The Courier News from Blytheville, Arkansas on December 22, 1951 · Page 4
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The Courier News from Blytheville, Arkansas · Page 4

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Blytheville, Arkansas
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Saturday, December 22, 1951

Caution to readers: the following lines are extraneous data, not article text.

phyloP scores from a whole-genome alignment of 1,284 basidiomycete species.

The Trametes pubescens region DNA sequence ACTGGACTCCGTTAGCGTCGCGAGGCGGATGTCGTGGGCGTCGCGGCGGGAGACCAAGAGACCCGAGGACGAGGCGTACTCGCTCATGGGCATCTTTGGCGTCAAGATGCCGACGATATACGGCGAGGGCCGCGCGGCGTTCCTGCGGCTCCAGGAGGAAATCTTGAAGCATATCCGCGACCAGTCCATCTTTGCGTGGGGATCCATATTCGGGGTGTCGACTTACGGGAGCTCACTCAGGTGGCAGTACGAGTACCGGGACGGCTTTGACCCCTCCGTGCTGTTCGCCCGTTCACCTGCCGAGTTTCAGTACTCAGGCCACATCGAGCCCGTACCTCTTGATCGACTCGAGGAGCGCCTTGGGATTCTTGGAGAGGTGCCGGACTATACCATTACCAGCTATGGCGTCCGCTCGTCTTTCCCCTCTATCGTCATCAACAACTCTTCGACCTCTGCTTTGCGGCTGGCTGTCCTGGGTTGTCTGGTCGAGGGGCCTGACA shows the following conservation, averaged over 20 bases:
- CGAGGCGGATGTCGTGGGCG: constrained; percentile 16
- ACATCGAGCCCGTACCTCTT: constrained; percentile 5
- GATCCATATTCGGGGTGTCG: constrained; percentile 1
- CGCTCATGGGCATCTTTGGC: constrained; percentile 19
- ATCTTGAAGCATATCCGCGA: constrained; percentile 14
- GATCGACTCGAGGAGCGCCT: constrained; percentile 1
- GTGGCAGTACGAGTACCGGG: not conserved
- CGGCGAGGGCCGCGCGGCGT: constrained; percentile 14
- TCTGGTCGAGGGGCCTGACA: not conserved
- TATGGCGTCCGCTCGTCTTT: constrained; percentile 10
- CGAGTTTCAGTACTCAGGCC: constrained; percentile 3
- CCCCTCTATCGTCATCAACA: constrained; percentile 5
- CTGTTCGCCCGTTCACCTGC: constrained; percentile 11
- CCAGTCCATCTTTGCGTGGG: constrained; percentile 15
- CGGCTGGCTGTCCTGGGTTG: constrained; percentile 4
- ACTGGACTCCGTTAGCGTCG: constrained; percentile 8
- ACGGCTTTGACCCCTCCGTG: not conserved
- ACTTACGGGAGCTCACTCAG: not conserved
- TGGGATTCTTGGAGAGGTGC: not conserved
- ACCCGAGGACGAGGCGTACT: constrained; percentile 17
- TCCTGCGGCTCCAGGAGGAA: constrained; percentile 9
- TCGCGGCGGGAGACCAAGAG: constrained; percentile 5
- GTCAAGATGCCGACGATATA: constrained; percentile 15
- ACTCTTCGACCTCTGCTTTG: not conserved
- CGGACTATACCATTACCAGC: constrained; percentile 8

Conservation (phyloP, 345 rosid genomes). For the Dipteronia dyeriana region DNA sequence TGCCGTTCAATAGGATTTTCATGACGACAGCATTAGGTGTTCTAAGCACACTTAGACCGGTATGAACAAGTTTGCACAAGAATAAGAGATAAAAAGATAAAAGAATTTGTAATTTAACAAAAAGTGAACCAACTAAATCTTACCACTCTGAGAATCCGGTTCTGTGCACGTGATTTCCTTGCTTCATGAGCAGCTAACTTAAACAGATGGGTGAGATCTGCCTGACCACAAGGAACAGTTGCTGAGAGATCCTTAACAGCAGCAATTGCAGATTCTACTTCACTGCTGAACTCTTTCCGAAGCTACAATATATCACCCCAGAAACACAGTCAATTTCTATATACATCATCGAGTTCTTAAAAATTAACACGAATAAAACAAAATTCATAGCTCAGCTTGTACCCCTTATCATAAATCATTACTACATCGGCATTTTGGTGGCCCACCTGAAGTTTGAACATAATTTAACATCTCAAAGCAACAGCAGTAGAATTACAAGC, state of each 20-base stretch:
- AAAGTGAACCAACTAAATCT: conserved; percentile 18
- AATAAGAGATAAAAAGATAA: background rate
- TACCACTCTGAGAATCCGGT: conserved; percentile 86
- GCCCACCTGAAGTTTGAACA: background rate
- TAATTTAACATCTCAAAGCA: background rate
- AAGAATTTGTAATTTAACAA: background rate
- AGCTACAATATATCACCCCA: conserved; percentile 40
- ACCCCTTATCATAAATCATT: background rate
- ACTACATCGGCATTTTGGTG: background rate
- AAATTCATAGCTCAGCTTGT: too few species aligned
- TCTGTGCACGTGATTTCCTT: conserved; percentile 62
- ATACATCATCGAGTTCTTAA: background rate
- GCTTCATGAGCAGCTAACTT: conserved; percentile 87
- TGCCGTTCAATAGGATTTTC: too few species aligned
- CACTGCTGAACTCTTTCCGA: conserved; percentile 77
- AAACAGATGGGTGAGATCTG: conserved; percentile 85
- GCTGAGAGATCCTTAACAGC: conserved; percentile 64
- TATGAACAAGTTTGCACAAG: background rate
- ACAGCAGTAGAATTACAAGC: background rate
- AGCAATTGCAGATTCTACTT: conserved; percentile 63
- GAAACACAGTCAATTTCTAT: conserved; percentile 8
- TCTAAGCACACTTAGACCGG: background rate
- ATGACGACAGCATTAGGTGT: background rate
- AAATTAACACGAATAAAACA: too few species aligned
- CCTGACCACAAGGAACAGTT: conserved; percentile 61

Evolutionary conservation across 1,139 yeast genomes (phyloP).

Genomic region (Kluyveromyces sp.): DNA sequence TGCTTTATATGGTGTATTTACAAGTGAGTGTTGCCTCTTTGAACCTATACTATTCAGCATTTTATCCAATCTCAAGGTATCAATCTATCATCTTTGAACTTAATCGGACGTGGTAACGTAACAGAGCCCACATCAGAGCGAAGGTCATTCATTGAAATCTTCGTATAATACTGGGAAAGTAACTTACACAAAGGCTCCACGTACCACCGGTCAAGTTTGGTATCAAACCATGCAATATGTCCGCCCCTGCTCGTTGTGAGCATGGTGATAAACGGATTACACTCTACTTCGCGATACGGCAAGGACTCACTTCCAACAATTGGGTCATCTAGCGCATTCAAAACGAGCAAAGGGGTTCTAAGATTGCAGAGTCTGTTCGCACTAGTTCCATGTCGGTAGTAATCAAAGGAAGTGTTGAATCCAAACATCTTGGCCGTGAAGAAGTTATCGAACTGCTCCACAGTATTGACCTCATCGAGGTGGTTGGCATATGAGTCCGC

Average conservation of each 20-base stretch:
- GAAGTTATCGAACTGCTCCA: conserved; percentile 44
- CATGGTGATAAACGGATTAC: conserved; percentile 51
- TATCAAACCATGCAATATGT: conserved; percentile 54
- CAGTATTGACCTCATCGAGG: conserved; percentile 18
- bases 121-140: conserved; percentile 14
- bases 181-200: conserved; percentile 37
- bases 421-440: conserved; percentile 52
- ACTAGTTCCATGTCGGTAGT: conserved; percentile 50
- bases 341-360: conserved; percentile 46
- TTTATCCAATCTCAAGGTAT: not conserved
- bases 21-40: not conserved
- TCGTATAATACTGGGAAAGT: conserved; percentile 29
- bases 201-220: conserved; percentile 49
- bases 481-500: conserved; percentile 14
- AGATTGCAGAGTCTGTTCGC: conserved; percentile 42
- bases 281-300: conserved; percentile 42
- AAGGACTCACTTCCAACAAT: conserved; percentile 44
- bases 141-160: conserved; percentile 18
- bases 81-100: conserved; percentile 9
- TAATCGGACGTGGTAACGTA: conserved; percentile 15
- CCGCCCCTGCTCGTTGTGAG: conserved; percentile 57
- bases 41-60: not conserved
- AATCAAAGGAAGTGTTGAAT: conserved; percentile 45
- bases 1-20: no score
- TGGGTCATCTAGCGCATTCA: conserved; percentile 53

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PACE FOUR BLYTHEVILLB COURIER NEWS THE COURIER NEWS CO. H. W. HAINES, Publisher KAJUtT A. HAINES, A Mutant Publisher , A. A. FREDRICKSON, Editor ' PAUL D. HUMAN. AdvwtUtng Manager AdYtrtUing Representatives: i Wttawr Co, New York, Chicago, Detroit, Attwte, uemphla. u aKond class mstter tt the post- »t Blytherill*, Arkansas, und«r act of Con- October », 1917. Uembtr ex Th« AMocUted Pits* KTBBCRIPTION RATES: •f Mtrier in tin city of Blythevlll*. or in; •Uburtaa ftowa wher* carrier Krvlc* ta maln- ttbMd,16e pw week. ^ mill, within a ndliu o< SO miles, 15.00 per TMT, *3.M for alx months, 11,55 for three months; «»U (rntaJde H mil. zont, 112.60 per year ta cdvwiot. Meditations MM we with hl> power, and by h« mlteth through the proud. *•:!*. • * » I know not where His islands lift Thtlr fronded palnu In air; ' I only know I ctnnot drift Brynnd Hto love and care. —Whittler. Barbs To *e« lorn* of the motorists drive, you'd think th»y owned their car*. * * • A feetar hnn • law trainst face lifting. If H «r«r fM< fate effect, witch tha women's J»»'» * • * It'§ good new* now that mom put up Jelly 1»* nanmer—and th» kjds are tpreadlng it •round. * * * •' WWefc weald tbe average man rather do, play th«* Bj«hl> a week n be married? * * • * OM nlc« thing about moral victories In foot- iH to that no beta an collected on them. Europe Must Modernize Its Economic System With the Marshall PJan approaching to fourth birthday, it ought not to baf- fl« European! that we in America are looking more to their performance and H*t«ning leas to their words these days. , ' ECA'i goal' wa« lasting economic w«fl-b«fnjr for Europe. Thanks to Rus•1*, mor« than that is now at stake— th« Mcurity and freedom of the continent. Since this affecta not only Europe but the whole free world, It is very much our buiinMi. Europeans should appreciate that no reasonable American excepta himself or his country from the measurements of •»rn««t performance he would apply to them. We must do more than carry our share, we must lead, for we are the young««t, th« strongest, the soundest of th« fre« peoples. But this doe* not mean we ought Just to center on our own tasks and leave th« Europeans to solve their problems (n their own way. Each should be qualified to advise and criticize the other honestly and intelligently; in the spirit of mutual help. There are many key elements in the U. S. economic system which are adaptable to Europe when modified to fit differences of geography, language, custom and the like. Europeans show an all too spotty awareness of this. They accept ft as to some features but take a distinctly limited view in others. Often you hear it said that Europe is an over-intellecttialized society, that Its people spend so much time analyzing their problems—and throwing up obstacles—that they leaev little time for action. The world may begin to believe this If there is not ample sign from Europ- •»ni «on that they understand the price of inaction. Large parts of the European •conomy today are virtual museum pie- e*§. But a continent under relentless Communist pressure cannot longer afford th« luxury of clinging to economic heirloom*. Many economists and historians have •uggested Europe's economy has never fitted^the requirements of a modern industrial way of life. A big reason is their eonviction that mass production, with !t« «ountlM S benefits, depends inescapably on a broad, unified market. This Europe does not have. What it does have is a lot of carved- up «conomies of varying sizes, competing frantically with each other, wastefully building duplicate industrial plants, trying to freeze assured but limited market* for themselves. Fortunately, forward-thinking Euro- i JB hifh p!ac«i «r« coming to reaU lz« th!« fundamental n«e«MHy—that Industrialism demand! a wide §t»y» to operate successfully. Partly out of thii awareness and partly from prodding political realities, the bold Schuman plan for pooling Europe's coal and steel output was bom. The plan has become the symbol of Europe's adventurous start on the road to economic—possibly polictical—fede- ration. It is likewise a test of Europe's capacity for action rather than mere words. In this context, it is heartening to learn that the French Assembly has at length ratified the plan by an impressive vote. As author and sponsor of th« arrangement, France was counted on to lead the way. Had it failed to act favorably, early unity hopes might well have, been dasher!. The plan already had been endorsed by The Netherlands. But it is still to be approver! by West Germany, g crucial factor, and three other European governments. What France has done represents the kind of performance that alone is likely to make much impact on this side of the ocean today. Yet it must be followed by comparable showings elsewhere on the continent if a desperately needed momentum of action is to be gained. BLYTHEVTLLE (ARK.) COURIER NEW? SO THEY SAY Problem Crop Cotton Is possessed of a noteworthy assortment of problems, according to the National Cotton Research Congress planning committee which met In Dallas last week. Come to think of It, cotton (crop and commodity) undoubtedly Is th« ^champion posscosor of problems. Even Its virtuei have somehow been converted to problems. The drouth-reslslnnt cotton plant was one* a relatively sure producer but, through the years, It has become the vlcllm of more different kinds of posts than any other agricultural product. The nonpcrkhable character of cotton lint and the world-wlda demand for it have given it an International market. But this nonperishable character has made cotton peculiarly vulnerable to market ghit.s. The wide foreign market, under ths high Industrial tariff that tins prevailed In thl« country, has done more than anything else to depress the standard of living of the cotton grower. More than any other crop, colon hM resisted mechanization, in an age of mechanical advancement, It remained, until very recent years, a hard- labor crop, grown and harvested very much u 11 was grown and harvested In ancient India. It has been a contributor of problem*, also. Notably, it saps the fertility of the soil which produces it. Because It Is host to « multitude of pests, there has even been a tendency among farmers to bum th» dead stalks rather than plow them back Into the loll. But there is some faint light now failing on the dreary-scene. Mechanization Is making some headway. So is diversified cropping. The solution must come largely from activity In the field of research. Tho National Cotton Research Congress la In good position to understand cotton problems and how to cure them, —DALLAS MORNING NEWS The Pork Bench Sage Dreams Up Another One A general Staff for Peace has been proposed by Bernard Baruch. Tthe staff • would plan th« peace before the war would start. It would do what It could to prevent war. It would think. It would plnn. It would have a mentality that could pentrnte the Iron Curtain and understand ths Kussian mind. It would keep ari inventory of natural resources, pine minds, relieved of other worries and pressures would make up the staff. They would provide a notional reservoir of brain power. The Idea is intriguing. A room full of supermen outthinking the fates, outwitting destiny, receiving advance readings on the stars, taking auguries. Mr. Baruch has come up with some good ones in the past. This one may sound a little dreamy, but based on the authors past performance It may be worth trying. —ATLANTA JOURNAL, Views of Others People showed me their modern' kitchens; fancy new sieves, mixers, dish-washing machines. Then they would announce: "Now Iffs nit go out to dinner."—Gora .\torata. of japan, on visiting America. » » • I was too busy raising my mother's children, 'my own, my grandchildren, and cooking spaghetti and meatballs every day.—Mrs. Helen Dl Bcrar- dino, on why she wailed 34 years to become u. S. citizen. « • * The cure (for ending basketball "fixes") is simple. Don't select boys from the lower strata ol sociological and athletic lift- fnr your college teams; return the game to the campus and the gymnasium.—Dr. Forrest "Phog" Allen, basketball coach, Kansas U. * « « The power of a minority ot senators lo talk > bill to death h.is made It Impossible since 1875 to enact a Federal civil rights bill.—Will Meslow, counsel ol American Jewish Congress, on Stoat* clotun ruU, 5ATOKDAY, DECEMBER Peter Edson'i Washington Column— Administration Housecleaning May Bring Inspection Service WASHINGTON (NEA)—A general Inspection service of some kind to keep top government officials on the straight and narrow paths of righteousness may be the outcome ol President Truman's new effort to clean house In his administration. Calling Federal Bureau of Investigation Director J. Edgar Hoover Into White House conferences has provide the tlp- _ off on how Peter Edxaa sweeping a probe ind.purge of Truman's official family may be contemplated. One of Director Hoover's basic jersonnel policies and guides lias oug been that. "No organization s better than its inspection service." Thl« is also a frequently quoted slogan In well-managed business organizations. In the case of the FBI. internal nspectlon.of iu own personnel has jeen carried to such an extreme that Id own field agents are more rigorously Inspected than the cases .hey are assigned to investigate. It begins before any FBI employe s hired. The appllcan is so thoroughly Investigated Unit sometimes the FBI knows more about a prospective employs than he . knows about himself. This Inspection Is continued through special training tn the FBI Academy. Every doubt about a man ,s always resolved in favor of the Bureau. The trainee is never allowed to pass with the excuse of, "He's & good boy who means well. He has! made a few mistakes, but he'll no I bettor alter he gels on the Job." If there is any record of repeated mistakes or failures, the man Just Isn't hired, This is where the first big washout of personnel occurs. But even after a man is hired as a special FBI agent, Inspection of his every activity- Is pursued relentlessly. Every man has to make n written report on everything he does. These reports are reviewed by the special agent in charge of his office, by supervisors and by a stnrf of some '20 top inspectors tinder Hugh H. Clegg. nn FBI assistant director, and Mr. Hoover. They inspect even the special agents in charge of field offices, the supervisors and the Inspectors themselves. While all this may sound something like a Gestapo or Russian NKVD operation, It has been well enough administered thus far to give the FBI the reputation of having one of the few administrative organizations In government In which the Congress and a majority of the people place full confidence. The catch of course, is that up to now the FBI has had no authority to Inspect nny other branch of the Federal Government, except on special assignment and on a specific case. The FBI system of personnel Inspection is applied only to Its own people. From this. It Is not to be concluded that the FBI has been without fault. It has had its cases of agents who went wrong, who got drunk, who chased somebodv else's wife, or who got Involved with some person they were sent to investigate. H °w many agents the FBI has fired or asked to resign the Bureau will not disclose. But the FBI record of dismissals for cause is said to be 2.6 per thousand per vear The average fgr the U. S. government as a whole Is 3 per thousand. For industry is 4.7 per thousand. Action on Investigation Is the Test It the FBI is now called In to inspect or investigate other government agencies In an effort to clean up the Truman administration the test of efefctiveness will come only in what action 1» taken on FBI findings. FBI Director Hoover has tried to keep his organization strictly on the job of investigation—not recommendation of corrective action nor prosecution. Many FBI reports on loyalty Investigations have heretofore not been acted upon. Many FBI investigations and reports on Match-Act political activity by government employes were likewise never acted on. The trouble that the Truman administration now finds itself in Is not over the activities of its career, civil service employes on whom disciplinary action can easily be token. All the bad actors today are political appointees—sub-cabinet officers, collectors of internal revenue and the like—who were personally selected for public office by the Democratic administration. President Truman's Immediate problem Is to check up on and get rid of these wrong-doers. He appointed them and is personally responsible for them. He can sub-let the job of Inspecting them to the FBI or some other agency. But he will have to fire the guilty himself. IN HOLLYWOOD By KRSKINE JOHNSON NEA Staff Correspondent HOIiYWOOD (NEA)—The New Movie Faces: DIANN'E CASSIDY:' A brunel Venus from Manhattan's modeling ranks who arrived in Hollywood for a vacation and was signed by MOM to till ihe beauty breach left by Arlene Dahl. ! Mervyn LcRoy, her discoverer, potted Diane lunching at Fox. in- •ilcd her to test at MOM and is. 111! congratulating himself. Moviegoers will be seeing her in "Skirls Ahoy ' and "Lovely To Lock At." "What's all this talk about me being nnothcr Lana Turner?" w.itl- ed Diana to me, "I just want to get In Iront of those cameras." • • • • JAMES WARREN: A high-pocketed pulse-stirrer who resembles Harrison and makes his blg- leaeue bow as Gloria Swansou's eadlng man In "Three For Bedroom C.' 1 Warren wis fllscox'ered In N'ew York 11 ytars ago by Marvin Schrnck. was whisked out lo Hollywood for an MGM contract, then bmmccrt over (o RKO «s the slar of a Z.ine Grey western scries. Pour years ago he gav» up llick- er.«. but this year agent Helen Alns- worth re-discovered him. "Gloria Swanson was very helpful, especially in the love scenes." lie told me. "She'd say, 'Darling, it you'd turn your head a little more this way, H would b« better for you." WHAT'S IV A XAME7 DAWN ADDAMS: A brunet dell from England who Is co-jtarrmg with Peter Lawford In "The Hour ol Thirteen." Dawn was imported by acrcnt Charles Feldman as a candidate for the Roxanne role In 'Cyrano de aergcrac." Mala Powers nabbed the part, but Dawn was placed unrier contract by MGM. She's actually a J, Arthur Rank discovery and once U» Utak draMte in London. "I'm weary of people who ask See HOLLYWOOD on Page S • JACOBY ON BRIDGE Being Too Smart 's Risky in Bridge By OSWALT) JACOBY Written for XEA Service It's always very pleasant to see the smart nleck get it in the neck. Even the dummy enjoyed seeing declarer get the business in today's hand. South decided that the hand would probably play at no-trump, so he made a psychic spade response in the hope of stopping a lead. At his next turn he bid no- trump, and he landed Just where he wanted to be. Smith's "smart 1 ' spade bid fooled nobody, since West opened the Un of spades defiantly. Fortunately for rt<vlarer. dummy turned up with enough sparte strength !o take care of him. Declarer played a low spade from dummy, and Enst won with t.lie king. East returned a low club, and South won with Ihe king. Declarer next led a diamond to the queen, and East took his »ce. East now returned the queen of . clubs, holding the Irlrk. and con- i tinned with a low club to South'!! aco. At this stage It was apparent to the players, the dummy, and even to the waiter who was. busy cleaning out the ashtrays that everything depended on the solidity of the hearts. South could count on two spadw, two clubs, one diamond, and three top hearls He needed at least four heart tricks to make his contract. Should he bang down the ace, liine, aod «UMC, or ibould iw dummy's ten? Declarer led a spade to dummy's ace and cashed the queen ol spades. On this trick East discarded the four of hearts. Since East was Maurice Levin, well-known Newark expert. South might have suspected he was being taken for a ride. But South was too busy with his own cleverne.55 to sllow for it In others. Declarer next laid down the ace. of hearts, discovering that East followed with the 1 nine. Now South entered his hand with the king of by NORTH <D) * AQ6 V AKQ10S • QS 4762 4109853 SOUTH 4>J72 »AJ5 *QJ853 «K934J * 10 « North-South vu!. Nort* Cut Somth We* 1 » Pass I 4 (I) past 2* Pass 2N.T. Pass 3N.T. Pass Pas« Pas« Opening lead— 4 ]e diamonds and led a heart towards dummy. West played low, ind South went Into a prolonged trance. He came out ot his huddle to finesse dummy's ten of hearts, whereupon Levin produced the Jack and wcm the rest of the tricks. Down three. 75 /n The marriage of Misj Ruth Matthews and Fred Fleeman was quietly solemnized at ten o'clock this morning at the First Methodist church. The Hev. H. Lynn Wade, p»stor, asked the vows. Mrs. FlM- —a i* tb* teuchttt •< Ur. i ' once over lightly- It's a tough old world, all right, and for some peopl* H juct k»*tt getting tougher every day. I am rtill deeply shocked and righteourir indignant over the latest blow to be delivered to what is admittedly a -tnority group but nevertheless a deserving segment of our population. ' ' " A canned fried worms from prlo* ooo- ml I have at hand as Exhibit .. „„..,. prlma facie, de facto and 100 per trol." cent circumstantial evidence of what was intended as a well-mean- step but which threatens to Wn, , n my perso blossom into a social and economic alongside my lunch quenoT I QUOTE THE following pro- „„„. uelura you aasn OI nouncement from Washington gin any frantic stockpiling (women, children and men with ned fried worms before the w hearts will please leave the trolled price soars, let u. ' 'The government today exempted act. Th« DOCTOR SAYS By EDWIN P. JORDAN, M.D. Written for NEA Service Since neany one person In every 10 Is supposed to be afflicted with i liny animal parasite called end- amoeba histolytica and many are -eriously ill as a result ol this iny enemy It is not surprising that many Inquires come in on this sub- lee t. The principal symptom caused " the endamoeba is dysentery, :hou B h this may not be uon.iain, «ul sometimes peoples' resistance s just enough to .keep the amoeba Jiider control without getting rid The infection can be carried by food, water, or flies, it i s never possible to tell in advance whether an Infected person will develop serious syropttoms, mild symptoms or none at all. People who nre not being seriously harmed by the amoebas which are present in their intestines can pass the parasites on to other.people. This is especially true If they have anything to do with handling food. Also, ' If anything goes wrong -;ith the plumbing in buildings in which infected people live, serious epWtmlcs ot amoebic dysentery can develop. In many patients the disease develops suddenly with pain and frequent and often bloody bowel movements. The majority of patients recover after a stormy and severe illness, A few victims die and others pass over Into a chronic stage or a stage In which symptoms are absent though the parasites may be still present. Whenever a sudden illness of this kind develops or In the chronic stage, when alternating periods of constipation and diarrhea occur, amoebic dysentery must be considered as one of the possible causes. PRECAUTIONS The definite diagnosis can be made only by finding the amoeba in the feces with the aid of a microscope. PoH-efrul new drugs are available to combat amoebic infection. Nevertheless, it Is important to treat amoebic dysentery just as soon after It siarts as is possible. Even more Important is avoiding the amoebic altogether. This is taken Into the body with infected food, in almost all cases, and It is therefore wise to be careful to eat only pure food and lo make sure that carriers of the amoeba are not engaged In the preparation or proce.wing of food where they can contaminate it. Mrs. B. M. Matthews. Mr. and IVfrs. Hugh Harbert and son will spend Christmas at Hayti as guests of Mr. and Mrs. -Mack Morgan. Mr. and Mrs. John Blythe and son. Bobby, of D«Witt, Ark., will Kpend Christmas with Mrs. Ed Hardin. They formerly lived here. And I have the news Hem Jurt as it spewed out of the teletype, locked in my personal files wash the Office of PHc« Stabilize, tlon. Now, before you dash out to b*. , a contemplate the Implications ot thii I am certain that Mike DiStM* and his OPS'ers meant no harm or personal smear, but I don't think they are quite aware of the Frank- ensteln they have created. • * • BEHIND THE OPS' thunderbolt was this reasoning: the controller! said they had found the price of canned fried worms had a "trifling" and "insignificant" effect on the, cost of living. This Is an affront to the entire Industry. How would you like to have your product or effort classified 4-F economically? It could do weird things to yow morale. It might bring on a psychosis based on insecurity and. Lord knows, I have seen enough psychological thrillers at the corner cinema to know what sort of tribulations can result from a nobody- loves-me fixation. The efforts of the years of toH that have gone into building up this Industry have been crumbled by th« stroke of a pen in Washington OPS brass may not realize this, but their little organization Is looked up to these days as sort of a standard- setter. And when they don't even consider a product worth controlling, then—well, you know how th« fickle public Is. * • • IF A BOOK cant get banned fat' Boston, it Just doesn't sell If a movie sneaks past Mr. Binford in Memphis, the public assumes it must be pretty dull stuff and ths patrons stay home In droves and soak up the sly-double-entendre of Howdy-Doody. Label anything Adults Only" and you won't be able to fight off the customers with So the OPS condemns canned fried worms as unworthy of control. Thousands of worm breeders as well as trappers of the wild stock will be disenfranchised. Tired old ladies who fry worms on a piecework basis will go hungry and cold and lose their TV sets to the finance, company. The air will be black with worm canners, already beset by tin shortages, leaping from loth-story windows. -•-To add insult to injury, the OPS admitted it had no idea of "who does what with fried worms or how much they cost." This i» a sweeping revelation of^ the state of things. WHO, INDEED? Canned fries worms are obviously for use In snaring fastidious flsh. Some of th» better types of fish, especially th» scientifically-bred alumni of state fish hatcheries, disdain any form of bait except a worm fried to a turn and canned to preserve that home- cooked taste. It is obvious the OPS ha« never read any of the information SUD- of lM Fr'F the National Association NAFWC's ads will compete'lor mSj subtlety wifh any deodorant copy. For sheer sociological Impact, they will compare favorably with any I understand the NAFWC if currently at work In its spotless laboratories in an effort to breed broilers as well as fryers. This will b» a boon to mankind, for if the price of meat gets any higher I plan to ease the family food budget with a supply of the vacuum-packed wrigglers. American Herb Answer to Previous Puzzta, 4 Drachm 5 Guide 6 Bear 7 Go by Bit common in the New World 0 Ticiy 10 Furs 11 Kind ot thread HORIZONTAL, 1,5 Depicted herb 11 Tardier 12 Expungers 14 Follower 15 Gather 1' Ampere (ab.) 18 Weight of India ,. .*.,.„ * 19 Mythical king 13 Lance 20 Bind 16 Musical note 21 Lloyd's 24 Demigoddess register (ab.) 25 Ages 22 Symbol for 26 Finest sodium 27 Iroquoian 23 Domestic slave Indiaiv 26 Malt drink 30 Trying 28 Correlative of «xperience» either 29 Bitter vetch 30 British money of account 31 Yes (Sp.) 32 Sea eagles 33 Rip SBTaid notice In a newspaper 37 French island 38 Legal point 40 Outbuilding* U Italian community 46 Burmese wood sprite 47 Analyze a sentence 48 Conducted 49 Slanting 51 Skewer 53 Exhausts 54 Hard fat VERTICAL 1 Moistens 2 Roman road trttafe 32 Merits 34 Take into custody 35 Peruses 39 Cease 40 Whirl •41 Body part 42 Units'p( ^ energy 43 College deeu* <ab.) y « Harden* f •15 It has racemose ' 4 flowerg 50 Hebrew lettu] 52 Symbol for / ruthenium